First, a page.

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Mimicking the Color Darkroom with Color Balance

If you've ever done any photographic color printing, using Photoshop's Color Balance Adjustment Layers will seem familiar to you. Like Variations, it also works on the principle of increasing or decreasing opposite colors to color balance an image.

Figure 4.12 shows a class photo that was taken in the middle of the summer on a very bright day. To soften the light, the group was positioned under a tree. The combination of shooting at high noon (when the light has a high color temperature with a high blue component) and the light coming through the leaves added a blue-green color cast to the image. This made the people's skin tones too cool. Figure 4.13 shows the same image after I applied a Color Balance Adjustment Layer. People's skin tones are now less green and more red, and white shirts are actually white. Also notice that the grass in the picture isn't as green anymore. Because the subject of the image is the people and not the grass, it's okay to let the unimportant image areas (the grass) be less attractive. Concentrate on the essential, which, in this case, is the people's skin tone.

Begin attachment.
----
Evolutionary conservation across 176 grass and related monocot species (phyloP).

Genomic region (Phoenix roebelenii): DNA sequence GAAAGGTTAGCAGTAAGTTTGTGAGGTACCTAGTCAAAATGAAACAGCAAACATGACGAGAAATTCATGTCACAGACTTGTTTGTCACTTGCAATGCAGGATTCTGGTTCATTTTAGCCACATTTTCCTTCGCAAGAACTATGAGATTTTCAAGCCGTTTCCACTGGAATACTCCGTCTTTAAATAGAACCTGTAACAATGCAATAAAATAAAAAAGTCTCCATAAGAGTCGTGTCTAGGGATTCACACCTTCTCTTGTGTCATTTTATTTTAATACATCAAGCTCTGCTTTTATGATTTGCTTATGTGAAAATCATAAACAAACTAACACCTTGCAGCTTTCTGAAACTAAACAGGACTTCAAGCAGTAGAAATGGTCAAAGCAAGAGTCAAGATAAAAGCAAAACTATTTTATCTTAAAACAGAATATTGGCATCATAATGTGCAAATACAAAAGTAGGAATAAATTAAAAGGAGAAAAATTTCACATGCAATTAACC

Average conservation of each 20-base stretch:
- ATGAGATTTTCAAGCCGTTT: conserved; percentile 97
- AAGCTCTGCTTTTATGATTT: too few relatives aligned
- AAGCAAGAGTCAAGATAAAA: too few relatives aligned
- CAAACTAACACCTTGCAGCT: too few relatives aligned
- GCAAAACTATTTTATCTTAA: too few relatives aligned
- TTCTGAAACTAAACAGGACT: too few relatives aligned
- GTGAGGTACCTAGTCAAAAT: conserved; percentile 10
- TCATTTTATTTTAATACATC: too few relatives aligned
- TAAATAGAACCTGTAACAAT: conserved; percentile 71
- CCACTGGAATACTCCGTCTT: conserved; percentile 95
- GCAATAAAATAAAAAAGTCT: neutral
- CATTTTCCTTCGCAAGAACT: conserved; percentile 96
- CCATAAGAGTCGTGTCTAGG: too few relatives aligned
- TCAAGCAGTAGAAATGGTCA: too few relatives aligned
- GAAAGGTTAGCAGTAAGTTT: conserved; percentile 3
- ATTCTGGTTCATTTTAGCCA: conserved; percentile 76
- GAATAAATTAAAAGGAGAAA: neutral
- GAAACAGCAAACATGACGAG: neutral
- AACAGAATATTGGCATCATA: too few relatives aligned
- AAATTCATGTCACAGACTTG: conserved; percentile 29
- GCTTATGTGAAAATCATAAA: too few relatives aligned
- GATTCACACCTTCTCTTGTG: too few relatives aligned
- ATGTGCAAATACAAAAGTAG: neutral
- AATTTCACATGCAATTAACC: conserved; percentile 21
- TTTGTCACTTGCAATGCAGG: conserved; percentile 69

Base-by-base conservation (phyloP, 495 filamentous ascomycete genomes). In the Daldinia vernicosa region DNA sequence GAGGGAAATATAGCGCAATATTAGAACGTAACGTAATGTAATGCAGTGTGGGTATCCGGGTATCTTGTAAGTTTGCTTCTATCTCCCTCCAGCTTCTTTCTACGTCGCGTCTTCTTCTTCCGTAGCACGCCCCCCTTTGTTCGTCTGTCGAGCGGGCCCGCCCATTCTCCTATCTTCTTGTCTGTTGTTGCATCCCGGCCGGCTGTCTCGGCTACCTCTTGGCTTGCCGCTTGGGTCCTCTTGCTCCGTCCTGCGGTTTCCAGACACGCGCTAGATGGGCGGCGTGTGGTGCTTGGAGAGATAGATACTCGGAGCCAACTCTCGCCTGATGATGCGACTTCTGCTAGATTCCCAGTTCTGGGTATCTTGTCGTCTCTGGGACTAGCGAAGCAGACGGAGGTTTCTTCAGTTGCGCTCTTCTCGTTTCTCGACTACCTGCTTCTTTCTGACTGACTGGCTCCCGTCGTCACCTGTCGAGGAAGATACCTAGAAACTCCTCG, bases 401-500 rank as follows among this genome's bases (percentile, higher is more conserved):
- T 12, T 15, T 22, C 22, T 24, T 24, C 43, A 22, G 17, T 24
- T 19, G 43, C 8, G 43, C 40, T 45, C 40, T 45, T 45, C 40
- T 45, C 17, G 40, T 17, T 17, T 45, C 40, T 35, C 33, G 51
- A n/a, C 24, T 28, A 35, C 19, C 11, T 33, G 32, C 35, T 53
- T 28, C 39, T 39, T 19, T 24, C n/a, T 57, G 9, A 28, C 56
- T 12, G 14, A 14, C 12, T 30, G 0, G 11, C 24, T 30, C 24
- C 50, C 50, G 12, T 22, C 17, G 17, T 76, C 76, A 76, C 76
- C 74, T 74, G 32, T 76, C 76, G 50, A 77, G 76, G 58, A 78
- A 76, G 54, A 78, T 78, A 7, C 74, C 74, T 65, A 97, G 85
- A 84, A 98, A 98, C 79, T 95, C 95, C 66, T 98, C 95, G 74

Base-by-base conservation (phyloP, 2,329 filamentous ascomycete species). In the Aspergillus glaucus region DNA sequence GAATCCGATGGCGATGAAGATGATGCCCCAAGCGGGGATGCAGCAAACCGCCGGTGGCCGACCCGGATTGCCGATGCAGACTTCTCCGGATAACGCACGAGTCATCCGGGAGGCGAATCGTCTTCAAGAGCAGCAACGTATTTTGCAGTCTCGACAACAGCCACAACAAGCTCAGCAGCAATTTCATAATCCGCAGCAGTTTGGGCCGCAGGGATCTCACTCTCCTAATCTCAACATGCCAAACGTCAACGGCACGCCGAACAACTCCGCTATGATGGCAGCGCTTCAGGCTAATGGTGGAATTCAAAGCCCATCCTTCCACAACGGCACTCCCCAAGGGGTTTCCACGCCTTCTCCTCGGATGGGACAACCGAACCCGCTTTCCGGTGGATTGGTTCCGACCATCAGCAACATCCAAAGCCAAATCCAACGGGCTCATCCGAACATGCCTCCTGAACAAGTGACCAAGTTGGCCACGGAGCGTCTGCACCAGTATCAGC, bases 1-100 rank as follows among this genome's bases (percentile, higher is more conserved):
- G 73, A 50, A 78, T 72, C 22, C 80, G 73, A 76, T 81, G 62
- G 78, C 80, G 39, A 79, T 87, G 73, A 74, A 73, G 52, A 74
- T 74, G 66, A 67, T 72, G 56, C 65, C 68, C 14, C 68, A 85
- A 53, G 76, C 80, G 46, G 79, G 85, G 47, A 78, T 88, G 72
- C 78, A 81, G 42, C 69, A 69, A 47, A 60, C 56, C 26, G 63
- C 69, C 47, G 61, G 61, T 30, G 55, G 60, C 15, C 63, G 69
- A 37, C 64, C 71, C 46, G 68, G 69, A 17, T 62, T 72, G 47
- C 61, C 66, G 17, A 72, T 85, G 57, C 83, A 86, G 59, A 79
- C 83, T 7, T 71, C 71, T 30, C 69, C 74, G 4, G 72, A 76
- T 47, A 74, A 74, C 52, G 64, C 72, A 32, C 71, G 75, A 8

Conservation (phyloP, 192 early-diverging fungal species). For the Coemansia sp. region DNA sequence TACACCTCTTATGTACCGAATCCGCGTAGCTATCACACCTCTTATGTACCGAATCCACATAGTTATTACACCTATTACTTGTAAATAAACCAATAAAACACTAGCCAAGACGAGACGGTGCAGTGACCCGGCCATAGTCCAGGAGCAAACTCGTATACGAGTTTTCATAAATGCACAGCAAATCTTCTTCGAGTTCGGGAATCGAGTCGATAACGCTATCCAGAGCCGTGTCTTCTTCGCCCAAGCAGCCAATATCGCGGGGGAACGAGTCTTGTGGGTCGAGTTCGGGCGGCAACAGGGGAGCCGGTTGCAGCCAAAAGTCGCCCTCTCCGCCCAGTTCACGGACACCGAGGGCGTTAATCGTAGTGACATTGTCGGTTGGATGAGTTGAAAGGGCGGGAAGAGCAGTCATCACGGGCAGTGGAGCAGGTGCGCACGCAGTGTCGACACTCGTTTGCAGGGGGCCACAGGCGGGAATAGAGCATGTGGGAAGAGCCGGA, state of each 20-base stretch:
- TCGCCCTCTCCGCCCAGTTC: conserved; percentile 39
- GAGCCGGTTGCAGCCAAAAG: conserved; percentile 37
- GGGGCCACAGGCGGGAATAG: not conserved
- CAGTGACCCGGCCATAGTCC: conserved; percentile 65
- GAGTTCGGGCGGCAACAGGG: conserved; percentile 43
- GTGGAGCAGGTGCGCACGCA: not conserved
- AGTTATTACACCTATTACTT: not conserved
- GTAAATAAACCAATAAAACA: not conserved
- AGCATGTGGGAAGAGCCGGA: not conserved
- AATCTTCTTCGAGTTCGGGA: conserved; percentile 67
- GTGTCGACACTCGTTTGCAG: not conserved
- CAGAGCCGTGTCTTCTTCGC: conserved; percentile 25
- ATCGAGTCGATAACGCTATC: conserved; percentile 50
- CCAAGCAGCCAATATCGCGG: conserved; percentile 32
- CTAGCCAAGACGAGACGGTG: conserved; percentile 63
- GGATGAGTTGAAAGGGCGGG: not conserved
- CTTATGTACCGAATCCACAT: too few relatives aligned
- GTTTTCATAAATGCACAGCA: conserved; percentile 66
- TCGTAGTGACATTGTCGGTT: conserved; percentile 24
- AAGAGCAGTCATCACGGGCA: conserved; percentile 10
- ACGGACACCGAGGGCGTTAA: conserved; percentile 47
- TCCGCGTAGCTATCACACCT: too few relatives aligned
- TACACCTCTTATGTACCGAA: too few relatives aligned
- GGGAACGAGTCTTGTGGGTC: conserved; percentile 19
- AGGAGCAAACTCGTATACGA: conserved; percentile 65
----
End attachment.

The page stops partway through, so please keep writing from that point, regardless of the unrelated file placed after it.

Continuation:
Figure 4.12Figure 4.12 Before

Figure 4.13Figure 4.13 After

ch4_group.jpg

  1. Check the image with the Eyedropper tool and the Info palette. Notice that the white shirts have a high blue value and the skin tones are also too green and blue (see figure 4.14). The white shirts show more blue because white with detail (white that is not overexposed) has a higher reflectance and will show the color cast much more readily.

  2. Figure 4.14Figure 4.14 Checking the image with the Eyedropper and Info palette reveals the green and blue color cast.

  3. Add a Color Balance Adjustment layer.

  4. Always start the color-correction process with the most important image areas. In this case, the group's skin tones are more important than the shirts. Select Midtones for the Tone Balance and increase magenta (to decrease green in the image) by moving the Magenta-Green slider to the left (see figure 4.15). A green color cast can be similar to a cyan color cast, so I added 5 points of red to warm up the skin tones a touch.

  5. Figure 4.15Figure 4.15 Work on the image midtones to remove the green color cast.

    NOTE

    Red and magenta color casts can look very similar, as can blue and cyan, and green and yellow, and working on the similar color of the color cast can help clear up color problems. In this example, adding magenta reduced the green and the addition of red removed any traces of cyan.

  6. Select the Highlights Tone Balance radio button, increase the red by 10 points, and decrease the blue with a 30-point move toward the yellow, as seen in figure 4.16.

  7. Figure 4.16Figure 4.16 Work on the image highlights to remove the blue color cast.

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